- Integrated Planning Model Projections of Electric Generating Unit Emissions for the Regional Haze SIP Revision The fourth issue concerns the use of the EPA’s Integrated Planning Model (IPM), Version 2.19, versus Version 3.0. Based on its analyses, the TCEQ concluded that photochemical modeling using inputs for electric generating units (EGU) from the earlier version of the IPM was a viable option for SIP planning in Texas. The conclusion was based on two primary findings: (1) total Texas EGU emissions of SO2 predicted by both IPM versions were similar for the planning year 2018; and (2) potential impacts of EGUs on Class I areas, based on upwind groupings of EGU-emitted SO2, were the same or nearly the same for both IPM versions.
As required by the Regional Haze Rule 40 CFR 51.308, the TCEQ made the Federal Land Managers' comments available before the public hearing. The following comments were received:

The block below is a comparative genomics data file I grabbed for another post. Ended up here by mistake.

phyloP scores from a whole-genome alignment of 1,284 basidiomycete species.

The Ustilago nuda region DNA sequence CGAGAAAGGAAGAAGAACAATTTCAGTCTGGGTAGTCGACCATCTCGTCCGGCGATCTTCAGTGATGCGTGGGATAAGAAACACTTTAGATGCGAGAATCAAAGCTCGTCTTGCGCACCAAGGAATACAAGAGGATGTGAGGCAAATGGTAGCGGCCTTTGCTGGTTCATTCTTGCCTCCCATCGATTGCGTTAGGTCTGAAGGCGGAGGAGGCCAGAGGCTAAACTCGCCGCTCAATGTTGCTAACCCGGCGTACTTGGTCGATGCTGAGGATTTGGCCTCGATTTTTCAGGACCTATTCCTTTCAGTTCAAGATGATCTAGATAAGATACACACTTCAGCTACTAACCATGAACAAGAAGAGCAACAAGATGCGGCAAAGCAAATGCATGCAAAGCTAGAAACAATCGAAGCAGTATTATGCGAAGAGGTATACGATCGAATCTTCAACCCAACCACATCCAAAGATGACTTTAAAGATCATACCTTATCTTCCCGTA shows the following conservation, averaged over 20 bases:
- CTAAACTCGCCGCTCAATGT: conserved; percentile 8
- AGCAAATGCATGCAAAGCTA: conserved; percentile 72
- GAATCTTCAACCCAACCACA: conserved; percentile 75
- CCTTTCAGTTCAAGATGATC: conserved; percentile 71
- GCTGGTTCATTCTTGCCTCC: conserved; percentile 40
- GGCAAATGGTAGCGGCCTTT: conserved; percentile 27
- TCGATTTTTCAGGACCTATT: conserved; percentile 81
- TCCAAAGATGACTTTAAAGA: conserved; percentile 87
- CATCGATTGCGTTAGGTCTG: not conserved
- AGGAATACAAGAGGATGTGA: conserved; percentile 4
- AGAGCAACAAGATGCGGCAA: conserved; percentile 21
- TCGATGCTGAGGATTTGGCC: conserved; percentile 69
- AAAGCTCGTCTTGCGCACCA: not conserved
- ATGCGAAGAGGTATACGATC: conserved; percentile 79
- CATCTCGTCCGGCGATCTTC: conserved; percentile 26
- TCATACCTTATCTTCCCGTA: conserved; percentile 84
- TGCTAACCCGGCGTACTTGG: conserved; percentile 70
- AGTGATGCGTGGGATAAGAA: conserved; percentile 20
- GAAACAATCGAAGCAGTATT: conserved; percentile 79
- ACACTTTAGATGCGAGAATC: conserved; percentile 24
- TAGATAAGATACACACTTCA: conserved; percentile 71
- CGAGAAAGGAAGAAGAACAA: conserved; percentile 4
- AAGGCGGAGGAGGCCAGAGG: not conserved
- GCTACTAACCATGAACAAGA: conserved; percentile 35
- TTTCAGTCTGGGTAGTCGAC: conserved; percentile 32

The following comments are in no particular order.
- U.S. Environmental Protection Agency Comments
- CLEAN Houston Comments
- Sierra Club, Lone Star Chapter Comments
- approximately 300 individuals commented via fax
Key dates in proposed SIP revision schedule:
- TCEQ adoption date: February 25, 2009
- EPA evaluation: by November 15, 2013
- Next regional haze review: scheduled for March 2014
- Review every five years: through 2064 or until attainment
Due to an amended court order in 2012, the EPA is expected to take final action on Texas' 2009 Regional Haze SIP by November 15, 2013.